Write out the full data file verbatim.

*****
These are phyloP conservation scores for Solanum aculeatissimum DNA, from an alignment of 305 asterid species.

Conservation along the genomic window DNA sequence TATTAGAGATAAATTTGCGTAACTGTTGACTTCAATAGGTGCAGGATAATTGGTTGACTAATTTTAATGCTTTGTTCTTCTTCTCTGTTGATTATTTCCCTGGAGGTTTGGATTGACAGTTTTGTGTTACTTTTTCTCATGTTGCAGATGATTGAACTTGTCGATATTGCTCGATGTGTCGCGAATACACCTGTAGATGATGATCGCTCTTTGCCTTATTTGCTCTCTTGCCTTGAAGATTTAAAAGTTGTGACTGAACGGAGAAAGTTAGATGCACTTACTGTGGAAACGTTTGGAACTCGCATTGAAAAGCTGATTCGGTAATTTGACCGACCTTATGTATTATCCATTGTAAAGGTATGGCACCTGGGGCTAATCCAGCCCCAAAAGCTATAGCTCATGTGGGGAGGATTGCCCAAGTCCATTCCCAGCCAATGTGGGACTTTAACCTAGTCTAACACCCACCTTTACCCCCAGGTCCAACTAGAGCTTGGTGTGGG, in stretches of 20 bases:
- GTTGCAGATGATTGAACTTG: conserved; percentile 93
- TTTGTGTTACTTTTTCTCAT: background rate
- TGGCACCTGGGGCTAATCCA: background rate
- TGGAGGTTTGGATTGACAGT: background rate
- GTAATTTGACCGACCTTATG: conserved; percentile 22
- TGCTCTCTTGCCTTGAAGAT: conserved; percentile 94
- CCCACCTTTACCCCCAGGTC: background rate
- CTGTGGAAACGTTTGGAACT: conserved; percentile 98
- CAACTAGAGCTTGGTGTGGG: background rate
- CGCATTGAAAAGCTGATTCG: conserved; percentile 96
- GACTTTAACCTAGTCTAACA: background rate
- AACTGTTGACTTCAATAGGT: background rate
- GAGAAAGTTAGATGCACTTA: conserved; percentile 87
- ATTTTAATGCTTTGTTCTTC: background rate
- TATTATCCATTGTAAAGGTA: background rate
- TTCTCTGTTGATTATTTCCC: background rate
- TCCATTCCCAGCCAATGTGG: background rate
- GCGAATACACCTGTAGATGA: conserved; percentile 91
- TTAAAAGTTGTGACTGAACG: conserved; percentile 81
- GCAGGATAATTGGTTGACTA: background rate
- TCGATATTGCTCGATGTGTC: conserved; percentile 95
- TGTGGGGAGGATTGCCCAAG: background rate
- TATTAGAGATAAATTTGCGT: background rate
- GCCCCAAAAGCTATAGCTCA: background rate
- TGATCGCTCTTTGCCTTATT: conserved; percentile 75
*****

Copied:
These are phyloP conservation scores for Solanum aculeatissimum DNA, from an alignment of 305 asterid species.

Conservation along the genomic window DNA sequence TATTAGAGATAAATTTGCGTAACTGTTGACTTCAATAGGTGCAGGATAATTGGTTGACTAATTTTAATGCTTTGTTCTTCTTCTCTGTTGATTATTTCCCTGGAGGTTTGGATTGACAGTTTTGTGTTACTTTTTCTCATGTTGCAGATGATTGAACTTGTCGATATTGCTCGATGTGTCGCGAATACACCTGTAGATGATGATCGCTCTTTGCCTTATTTGCTCTCTTGCCTTGAAGATTTAAAAGTTGTGACTGAACGGAGAAAGTTAGATGCACTTACTGTGGAAACGTTTGGAACTCGCATTGAAAAGCTGATTCGGTAATTTGACCGACCTTATGTATTATCCATTGTAAAGGTATGGCACCTGGGGCTAATCCAGCCCCAAAAGCTATAGCTCATGTGGGGAGGATTGCCCAAGTCCATTCCCAGCCAATGTGGGACTTTAACCTAGTCTAACACCCACCTTTACCCCCAGGTCCAACTAGAGCTTGGTGTGGG, in stretches of 20 bases:
- GTTGCAGATGATTGAACTTG: conserved; percentile 93
- TTTGTGTTACTTTTTCTCAT: background rate
- TGGCACCTGGGGCTAATCCA: background rate
- TGGAGGTTTGGATTGACAGT: background rate
- GTAATTTGACCGACCTTATG: conserved; percentile 22
- TGCTCTCTTGCCTTGAAGAT: conserved; percentile 94
- CCCACCTTTACCCCCAGGTC: background rate
- CTGTGGAAACGTTTGGAACT: conserved; percentile 98
- CAACTAGAGCTTGGTGTGGG: background rate
- CGCATTGAAAAGCTGATTCG: conserved; percentile 96
- GACTTTAACCTAGTCTAACA: background rate
- AACTGTTGACTTCAATAGGT: background rate
- GAGAAAGTTAGATGCACTTA: conserved; percentile 87
- ATTTTAATGCTTTGTTCTTC: background rate
- TATTATCCATTGTAAAGGTA: background rate
- TTCTCTGTTGATTATTTCCC: background rate
- TCCATTCCCAGCCAATGTGG: background rate
- GCGAATACACCTGTAGATGA: conserved; percentile 91
- TTAAAAGTTGTGACTGAACG: conserved; percentile 81
- GCAGGATAATTGGTTGACTA: background rate
- TCGATATTGCTCGATGTGTC: conserved; percentile 95
- TGTGGGGAGGATTGCCCAAG: background rate
- TATTAGAGATAAATTTGCGT: background rate
- GCCCCAAAAGCTATAGCTCA: background rate
- TGATCGCTCTTTGCCTTATT: conserved; percentile 75